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Hiking off the beaten path
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Hiking off the beaten path


There is no shortage of places to hike in the Parkland area.

Most people are familiar with the popular spots: Pickle Springs, Hickory Canyon, and Johnson’s Shut-Ins, among others.

All are beautiful spots that are worth a trip. But what about something a little more off the beaten path?

Todd Kline, a professor at Mineral Area College who lives in Fredericktown, grew up exploring the woods in Madison County. His dad was a district ranger with the U.S. Forest Service for more than 20 years when they still had a ranger station in Fredericktown.

“He was the overseer of the Silver Mines Campground and Marble Creek Campground,” Kline explained.

His dad showed him all the best places to hike.

“He knew about all these places and he would take us to all these places when we were young,” Kline said.

Here are a few of the spots he thinks are worth checking out:

Rockpile Wilderness Area

According to the forest service, “this 4,238 acre wilderness takes its name from an ancient circle of granite rock, piled by some earlier man on top of the mountain.”

It is in Madison County, southeast of Bell Mountain and southwest of Fredericktown.

“From the trailhead there is a 2 mile section of maintained trail,” the forest service site says. “The rest of the area is accessed by old woods roads or cross-country hiking.”

Kline said you can hike 5 miles in to the Big St. Francois River and to a saltpeter cave.

“Used to, when I was a kid, we’d go in there,” Kline said. “It's a huge cave with bats and everything. I don't think a lot of people get to it because it's such a long hike to get there.”

It’s a five-mile hike in and back from the wilderness area.

Kline said the cave can be accessed from the other side of the river and it’s only about a half mile.

Lower Rock Creek Canyon

This area is on Route E off U.S. 67, according to Kline.

The hike to the creek is about a mile, he said, then you can hike up along the creek for another mile to mile and a half to get to Cathedral Canyon or Cathedral Rock.

“It's just a huge rock outcropping,” Kline added.

The creek has shut-ins like on the Castor River in the Amidon Memorial Conservation Area.

“If you go in there after a good rain, it's really, it's a pretty phenomenal hike,” Kline said.

He said the best time to hike this area is between fall and early spring.

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“Because otherwise, it's got a lot of snakes,” Kline said. “There's snakes everywhere in that place.”

But not a lot of people. A good place for social distancing.

“It's not one that a lot of people go to either,” Kline said. “Everybody goes to Taum Sauk and Mina Sauk Falls. That's a very popular one, but this one is kind of a little bit more obscure and so is the Rockpile Mountain Trail. A lot of people are into the shorter, smaller hikes, the safe hikes.”

Bidwell Creek Hollow

This trail is the Womack area, Kline said.

He said he hasn’t been on much of the trail, just about the first mile or so.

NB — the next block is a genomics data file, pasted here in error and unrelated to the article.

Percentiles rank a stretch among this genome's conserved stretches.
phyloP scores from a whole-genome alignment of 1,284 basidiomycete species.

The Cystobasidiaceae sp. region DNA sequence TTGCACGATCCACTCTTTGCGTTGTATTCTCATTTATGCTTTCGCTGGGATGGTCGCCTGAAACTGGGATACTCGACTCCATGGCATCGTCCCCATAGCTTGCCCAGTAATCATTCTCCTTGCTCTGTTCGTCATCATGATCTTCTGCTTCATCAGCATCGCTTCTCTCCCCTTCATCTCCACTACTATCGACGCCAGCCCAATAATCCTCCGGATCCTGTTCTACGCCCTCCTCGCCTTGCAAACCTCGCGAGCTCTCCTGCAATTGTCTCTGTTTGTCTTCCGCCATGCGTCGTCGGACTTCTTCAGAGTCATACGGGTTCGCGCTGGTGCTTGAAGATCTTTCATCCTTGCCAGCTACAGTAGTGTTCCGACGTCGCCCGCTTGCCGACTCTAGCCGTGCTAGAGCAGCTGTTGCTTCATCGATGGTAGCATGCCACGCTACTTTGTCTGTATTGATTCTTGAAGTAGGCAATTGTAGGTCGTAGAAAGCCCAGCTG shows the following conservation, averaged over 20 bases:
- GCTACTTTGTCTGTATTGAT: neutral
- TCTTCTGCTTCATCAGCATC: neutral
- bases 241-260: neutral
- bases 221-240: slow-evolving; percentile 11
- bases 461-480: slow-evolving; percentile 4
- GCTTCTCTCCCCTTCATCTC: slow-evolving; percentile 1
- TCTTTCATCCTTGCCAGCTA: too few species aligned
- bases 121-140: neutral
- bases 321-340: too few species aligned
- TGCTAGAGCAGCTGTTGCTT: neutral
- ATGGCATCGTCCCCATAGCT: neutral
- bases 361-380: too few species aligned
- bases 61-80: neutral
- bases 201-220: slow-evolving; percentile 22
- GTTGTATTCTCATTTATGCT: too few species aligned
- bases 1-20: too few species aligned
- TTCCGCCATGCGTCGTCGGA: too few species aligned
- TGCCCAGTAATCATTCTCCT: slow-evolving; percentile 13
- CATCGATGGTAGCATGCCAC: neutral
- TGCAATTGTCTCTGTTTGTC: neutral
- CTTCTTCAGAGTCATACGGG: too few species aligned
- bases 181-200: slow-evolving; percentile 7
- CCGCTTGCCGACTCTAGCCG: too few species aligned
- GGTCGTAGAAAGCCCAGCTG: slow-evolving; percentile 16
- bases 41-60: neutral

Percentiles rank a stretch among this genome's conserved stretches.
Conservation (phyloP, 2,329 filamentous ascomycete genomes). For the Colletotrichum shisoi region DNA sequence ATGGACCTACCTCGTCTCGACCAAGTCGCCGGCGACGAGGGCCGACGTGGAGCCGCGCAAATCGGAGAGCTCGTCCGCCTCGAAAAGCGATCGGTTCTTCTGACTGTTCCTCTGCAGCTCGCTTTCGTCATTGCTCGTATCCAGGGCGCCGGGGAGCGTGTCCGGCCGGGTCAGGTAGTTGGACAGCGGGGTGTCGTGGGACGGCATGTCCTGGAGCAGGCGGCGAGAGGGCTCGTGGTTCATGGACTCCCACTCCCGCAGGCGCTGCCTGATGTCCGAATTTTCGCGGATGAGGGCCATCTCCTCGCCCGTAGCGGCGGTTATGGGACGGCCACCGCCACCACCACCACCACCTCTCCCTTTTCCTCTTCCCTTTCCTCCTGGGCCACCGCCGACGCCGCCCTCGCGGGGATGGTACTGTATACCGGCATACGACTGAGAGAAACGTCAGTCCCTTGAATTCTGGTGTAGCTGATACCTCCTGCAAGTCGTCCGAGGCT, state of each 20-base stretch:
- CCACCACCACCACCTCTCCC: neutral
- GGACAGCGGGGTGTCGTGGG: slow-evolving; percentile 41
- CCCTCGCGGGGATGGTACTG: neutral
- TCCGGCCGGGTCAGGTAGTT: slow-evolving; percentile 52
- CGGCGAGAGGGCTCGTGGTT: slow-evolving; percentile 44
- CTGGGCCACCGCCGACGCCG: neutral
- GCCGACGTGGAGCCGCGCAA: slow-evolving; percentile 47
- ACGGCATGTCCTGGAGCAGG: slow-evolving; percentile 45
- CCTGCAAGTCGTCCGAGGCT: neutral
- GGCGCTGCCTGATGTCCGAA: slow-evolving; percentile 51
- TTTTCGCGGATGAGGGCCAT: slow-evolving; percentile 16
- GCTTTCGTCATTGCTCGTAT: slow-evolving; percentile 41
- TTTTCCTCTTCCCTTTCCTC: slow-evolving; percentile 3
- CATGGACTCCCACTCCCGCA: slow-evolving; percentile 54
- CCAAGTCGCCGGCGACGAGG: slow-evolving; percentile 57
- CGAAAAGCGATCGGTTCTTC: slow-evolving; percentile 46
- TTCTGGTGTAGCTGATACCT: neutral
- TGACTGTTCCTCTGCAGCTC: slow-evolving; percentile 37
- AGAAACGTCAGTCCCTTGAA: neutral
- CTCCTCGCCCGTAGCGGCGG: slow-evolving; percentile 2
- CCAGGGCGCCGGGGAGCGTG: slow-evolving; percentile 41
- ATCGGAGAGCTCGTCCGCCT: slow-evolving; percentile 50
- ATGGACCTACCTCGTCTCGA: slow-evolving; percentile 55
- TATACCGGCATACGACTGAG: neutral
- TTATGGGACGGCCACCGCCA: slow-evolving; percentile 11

“It's kind of a neat area out there,” Kline added.

According to the forest service, the trailhead of the John J. Audubon Trail is at a ford where Forest Road 2199 crosses Bidwell Creek.

“This is a 12-mile, circular, wilderness trail established as a memorial pilgrimage through the area which the great naturalist/artist visited on his wide-ranging bird collecting trips while living in Ste. Genevieve,” the forest service site says.

Back on the beaten path

Maybe remote, long hikes with bats and snakes aren’t for you. Maybe short and safe is more your speed.

Again, no worries, there’s plenty of options in the area.

According to the Discover Farmington blog by the Farmington Convention and Tourism Bureau, their favorite places to hike are the Castor River Shut-Ins, Hawn State Park, Hickory Canyon, Hughes Mountain, Johnson’s Shut-Ins, Millstream Gardens, Pickle Springs, St. Francois State Park, Silver Mines Recreation Area, and Elephant Rocks.

Whatever path you choose, it’s important take precautions during the pandemic, according the St. Francois County Health Center.

“Being active is a great way to stay healthy and help deal with stress,” the health center said. “However, it’s important to keep yourself and others safe while you go outside.”

The health center shared some tips from the Center for Disease Control and Prevention’s guide to visiting parks and recreational facilities:


Visit parks that are close to your home.

Stay at least 6 feet away from people you don’t live with.

Wear a cloth face mask when social distancing isn’t possible.

Carefully consider use of playgrounds, and help children follow guidelines.


Visit parks if you are sick with, tested positive for COVID-19, or know you were recently exposed to COVID-19.

Visit crowded parks.

UPDATE: Since publication, Mark Twain National Forest District Ranger Becky Ewing has shared a few updates about the trails that you might not be able to find online: The access to the Rock Pile Mountain Wilderness trailhead has been damaged by storms and will undergo reconstruction. Only high-clearance four-wheel drive vehicles can access it at this time. She said the cave is closed to public access. The Audubon Trail has been damaged by flooding in the past few years, Ewing said. Until repairs are made, hikers are encouraged to avoid the trail. Ewing said permission might be needed to hike parts of the Lower Rock Creek Canyon that are on private land.

Nikki Overfelt is a reporter for the Daily Journal. She can be reached at


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